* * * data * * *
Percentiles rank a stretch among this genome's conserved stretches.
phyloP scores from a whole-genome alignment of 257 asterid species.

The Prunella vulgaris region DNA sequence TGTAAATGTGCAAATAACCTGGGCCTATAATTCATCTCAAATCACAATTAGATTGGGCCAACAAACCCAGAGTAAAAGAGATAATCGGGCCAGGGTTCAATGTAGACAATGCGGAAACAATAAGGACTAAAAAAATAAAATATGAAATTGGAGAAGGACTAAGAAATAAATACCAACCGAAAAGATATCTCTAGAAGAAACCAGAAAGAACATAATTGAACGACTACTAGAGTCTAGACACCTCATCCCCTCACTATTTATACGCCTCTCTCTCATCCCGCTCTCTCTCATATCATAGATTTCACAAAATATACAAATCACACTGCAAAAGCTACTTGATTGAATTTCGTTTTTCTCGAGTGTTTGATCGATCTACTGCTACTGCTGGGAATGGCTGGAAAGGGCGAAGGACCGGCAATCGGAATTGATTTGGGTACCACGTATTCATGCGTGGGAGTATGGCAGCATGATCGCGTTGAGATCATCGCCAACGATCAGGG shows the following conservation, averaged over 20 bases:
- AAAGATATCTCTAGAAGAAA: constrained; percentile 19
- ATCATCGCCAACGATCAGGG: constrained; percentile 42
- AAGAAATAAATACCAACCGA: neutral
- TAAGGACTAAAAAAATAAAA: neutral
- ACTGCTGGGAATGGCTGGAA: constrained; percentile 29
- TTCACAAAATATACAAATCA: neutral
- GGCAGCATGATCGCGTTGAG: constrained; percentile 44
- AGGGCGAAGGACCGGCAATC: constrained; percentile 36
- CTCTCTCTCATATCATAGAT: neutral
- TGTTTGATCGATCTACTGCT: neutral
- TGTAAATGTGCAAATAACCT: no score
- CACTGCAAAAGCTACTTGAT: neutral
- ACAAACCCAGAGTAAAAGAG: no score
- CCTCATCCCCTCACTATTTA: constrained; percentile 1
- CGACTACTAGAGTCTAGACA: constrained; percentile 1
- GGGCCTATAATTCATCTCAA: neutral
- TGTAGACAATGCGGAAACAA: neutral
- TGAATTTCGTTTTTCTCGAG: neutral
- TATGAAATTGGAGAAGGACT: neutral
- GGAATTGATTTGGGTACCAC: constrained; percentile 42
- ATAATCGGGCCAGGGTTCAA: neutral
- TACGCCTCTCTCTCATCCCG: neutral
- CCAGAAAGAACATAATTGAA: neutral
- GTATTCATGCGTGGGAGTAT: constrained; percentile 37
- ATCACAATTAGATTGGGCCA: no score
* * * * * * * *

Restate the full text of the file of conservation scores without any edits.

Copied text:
Percentiles rank a stretch among this genome's conserved stretches.
phyloP scores from a whole-genome alignment of 257 asterid species.

The Prunella vulgaris region DNA sequence TGTAAATGTGCAAATAACCTGGGCCTATAATTCATCTCAAATCACAATTAGATTGGGCCAACAAACCCAGAGTAAAAGAGATAATCGGGCCAGGGTTCAATGTAGACAATGCGGAAACAATAAGGACTAAAAAAATAAAATATGAAATTGGAGAAGGACTAAGAAATAAATACCAACCGAAAAGATATCTCTAGAAGAAACCAGAAAGAACATAATTGAACGACTACTAGAGTCTAGACACCTCATCCCCTCACTATTTATACGCCTCTCTCTCATCCCGCTCTCTCTCATATCATAGATTTCACAAAATATACAAATCACACTGCAAAAGCTACTTGATTGAATTTCGTTTTTCTCGAGTGTTTGATCGATCTACTGCTACTGCTGGGAATGGCTGGAAAGGGCGAAGGACCGGCAATCGGAATTGATTTGGGTACCACGTATTCATGCGTGGGAGTATGGCAGCATGATCGCGTTGAGATCATCGCCAACGATCAGGG shows the following conservation, averaged over 20 bases:
- AAAGATATCTCTAGAAGAAA: constrained; percentile 19
- ATCATCGCCAACGATCAGGG: constrained; percentile 42
- AAGAAATAAATACCAACCGA: neutral
- TAAGGACTAAAAAAATAAAA: neutral
- ACTGCTGGGAATGGCTGGAA: constrained; percentile 29
- TTCACAAAATATACAAATCA: neutral
- GGCAGCATGATCGCGTTGAG: constrained; percentile 44
- AGGGCGAAGGACCGGCAATC: constrained; percentile 36
- CTCTCTCTCATATCATAGAT: neutral
- TGTTTGATCGATCTACTGCT: neutral
- TGTAAATGTGCAAATAACCT: no score
- CACTGCAAAAGCTACTTGAT: neutral
- ACAAACCCAGAGTAAAAGAG: no score
- CCTCATCCCCTCACTATTTA: constrained; percentile 1
- CGACTACTAGAGTCTAGACA: constrained; percentile 1
- GGGCCTATAATTCATCTCAA: neutral
- TGTAGACAATGCGGAAACAA: neutral
- TGAATTTCGTTTTTCTCGAG: neutral
- TATGAAATTGGAGAAGGACT: neutral
- GGAATTGATTTGGGTACCAC: constrained; percentile 42
- ATAATCGGGCCAGGGTTCAA: neutral
- TACGCCTCTCTCTCATCCCG: neutral
- CCAGAAAGAACATAATTGAA: neutral
- GTATTCATGCGTGGGAGTAT: constrained; percentile 37
- ATCACAATTAGATTGGGCCA: no score